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Climate change threatens Antarctica's king penguins

February 27, 2018

With the king penguin's food supply being driven farther and farther away, the birds must choose between feeding and breeding. The penguin's plight sends a warning about the future of the Antarctic's environment.

King Penguins
Image: picture alliance/blickwinkel/K. Wothe

A study published on Tuesday by the journal Nature Climate Change found that Antarctica's king penguins must relocate or face extinction.

Protection of penguins bolsters local economy

Under current conditions, 70 percent of today's 1.1 million king penguin breeding pairs would have to resettle or could disappear before the end of the century, the study said.

King penguins, who breed on specific isolated islands in the Southern Ocean, make round trips of more than 600 kilometers (373 miles) in the hunt for fish and krill in the Antarctic waters. While they are away, their chicks go without food for up to a week at a time. 

Read more: New study links Antarctic ice-shelf melt to global sea-level rise

As the oceans warm, the Antarctic Polar Front, a nutrient-rich area where king penguins hunt, is being pushed further south. 

This shift means adult penguins will have to travel farther and farther away from their nests in order to find food, leaving their offspring hungry for longer.

Difficulty moving nesting sites  

The flightless king penguin lives in Antarctica and is the second-largest species of penguin, after the emperor. Unlike emperor penguins, the kings cannot nest on ice. 

"There are still some islands further south where king penguins may retreat, but the competition for breeding sites and food will be harsh, especially with other species like the chinstrap, gentoo or Adelie penguins, even without the fisheries," said Celine Le Bohec, one of the study's co-authors.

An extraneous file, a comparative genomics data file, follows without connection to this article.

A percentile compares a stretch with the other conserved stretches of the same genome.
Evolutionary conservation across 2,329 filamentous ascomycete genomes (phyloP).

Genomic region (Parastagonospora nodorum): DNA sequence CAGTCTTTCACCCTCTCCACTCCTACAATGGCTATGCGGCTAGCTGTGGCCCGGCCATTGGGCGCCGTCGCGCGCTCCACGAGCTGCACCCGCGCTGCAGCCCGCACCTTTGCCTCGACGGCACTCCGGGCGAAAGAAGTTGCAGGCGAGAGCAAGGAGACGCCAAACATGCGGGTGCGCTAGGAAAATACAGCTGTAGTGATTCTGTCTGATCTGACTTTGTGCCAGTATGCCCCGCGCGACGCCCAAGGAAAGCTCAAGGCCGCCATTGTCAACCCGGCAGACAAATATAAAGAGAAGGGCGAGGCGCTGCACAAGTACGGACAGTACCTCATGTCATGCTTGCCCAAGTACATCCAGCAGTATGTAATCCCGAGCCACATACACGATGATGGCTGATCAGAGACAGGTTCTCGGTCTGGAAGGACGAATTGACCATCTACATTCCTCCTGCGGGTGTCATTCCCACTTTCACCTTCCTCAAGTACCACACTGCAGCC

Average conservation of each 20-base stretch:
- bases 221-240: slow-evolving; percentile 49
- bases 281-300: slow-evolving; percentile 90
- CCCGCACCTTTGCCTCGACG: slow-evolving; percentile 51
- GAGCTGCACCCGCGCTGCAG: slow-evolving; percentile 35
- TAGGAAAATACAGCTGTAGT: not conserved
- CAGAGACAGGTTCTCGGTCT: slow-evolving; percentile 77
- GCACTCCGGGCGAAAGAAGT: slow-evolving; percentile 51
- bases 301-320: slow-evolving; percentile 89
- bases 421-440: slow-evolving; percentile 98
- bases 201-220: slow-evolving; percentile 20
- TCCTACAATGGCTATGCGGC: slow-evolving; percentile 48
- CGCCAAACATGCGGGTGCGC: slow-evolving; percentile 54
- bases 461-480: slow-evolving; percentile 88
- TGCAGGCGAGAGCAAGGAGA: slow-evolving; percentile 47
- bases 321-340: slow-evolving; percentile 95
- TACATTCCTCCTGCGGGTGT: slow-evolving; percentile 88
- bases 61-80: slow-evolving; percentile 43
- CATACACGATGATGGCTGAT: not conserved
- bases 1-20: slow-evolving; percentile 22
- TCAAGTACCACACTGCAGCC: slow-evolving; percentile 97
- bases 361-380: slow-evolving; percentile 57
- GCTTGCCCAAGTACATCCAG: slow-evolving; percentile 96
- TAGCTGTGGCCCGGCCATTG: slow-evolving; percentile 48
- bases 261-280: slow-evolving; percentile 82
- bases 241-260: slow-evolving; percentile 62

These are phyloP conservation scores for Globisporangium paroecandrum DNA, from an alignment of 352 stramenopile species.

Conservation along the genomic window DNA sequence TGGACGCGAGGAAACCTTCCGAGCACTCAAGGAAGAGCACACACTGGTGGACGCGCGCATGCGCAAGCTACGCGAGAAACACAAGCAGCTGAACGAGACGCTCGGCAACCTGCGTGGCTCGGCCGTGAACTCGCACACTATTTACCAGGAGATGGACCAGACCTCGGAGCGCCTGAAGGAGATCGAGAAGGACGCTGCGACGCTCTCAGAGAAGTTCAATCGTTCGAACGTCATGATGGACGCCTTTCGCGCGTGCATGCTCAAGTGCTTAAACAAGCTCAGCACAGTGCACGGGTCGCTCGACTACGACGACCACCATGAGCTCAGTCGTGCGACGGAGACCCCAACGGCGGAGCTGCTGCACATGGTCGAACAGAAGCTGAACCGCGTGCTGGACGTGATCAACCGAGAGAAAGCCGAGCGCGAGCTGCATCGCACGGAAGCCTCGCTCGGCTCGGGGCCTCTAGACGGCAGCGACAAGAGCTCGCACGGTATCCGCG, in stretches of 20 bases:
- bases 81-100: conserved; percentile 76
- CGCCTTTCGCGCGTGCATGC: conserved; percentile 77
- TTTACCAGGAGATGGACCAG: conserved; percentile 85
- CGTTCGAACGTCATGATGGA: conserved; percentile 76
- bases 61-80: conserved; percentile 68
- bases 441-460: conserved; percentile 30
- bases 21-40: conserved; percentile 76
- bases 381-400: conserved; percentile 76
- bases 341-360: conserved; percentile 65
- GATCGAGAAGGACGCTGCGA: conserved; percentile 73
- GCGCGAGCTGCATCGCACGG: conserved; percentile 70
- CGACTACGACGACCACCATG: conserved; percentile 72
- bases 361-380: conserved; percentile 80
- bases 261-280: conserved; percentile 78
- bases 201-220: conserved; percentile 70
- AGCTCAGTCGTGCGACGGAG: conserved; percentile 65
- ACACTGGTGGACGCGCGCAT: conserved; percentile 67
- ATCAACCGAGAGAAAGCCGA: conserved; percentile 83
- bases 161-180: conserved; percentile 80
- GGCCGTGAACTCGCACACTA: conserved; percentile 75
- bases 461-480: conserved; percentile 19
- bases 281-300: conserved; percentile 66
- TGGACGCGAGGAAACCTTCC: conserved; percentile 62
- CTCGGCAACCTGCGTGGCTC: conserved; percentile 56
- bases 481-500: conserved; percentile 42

"It is difficult to predict the outcome, but there will surely be losses on the way — if we are to save anything, proactive and efficient conservation efforts but above all coordinated global action against global warming should start now," Le Bohec added.

Read more: To combat climate change, increase women's participation

Concerns over Antarctica's future

The researchers say the plight of the king penguin should be a warning about the future of the Antarctic's entire marine environment if action isn't taken soon.

Scientists and environmental activists are pushing for the creation of a large marine protection area in the Antarctic. Originally proposed by Germany and now backed by the European Union, the 1.8 million-square-kilometer fishing-free zone, would ban all fishing and protect species, such as penguins, leopard seals and whales.

If successful, it would be the world's largest sanctuary by area.

The plan was rejected during the Commission for the Conservation of Antarctic Marine Living Resources' annual meeting in 2017. However, the plan will be brought up again for a vote at the organization's meeting this year, which takes place in October.

jcg/rs (dpa, AFP)

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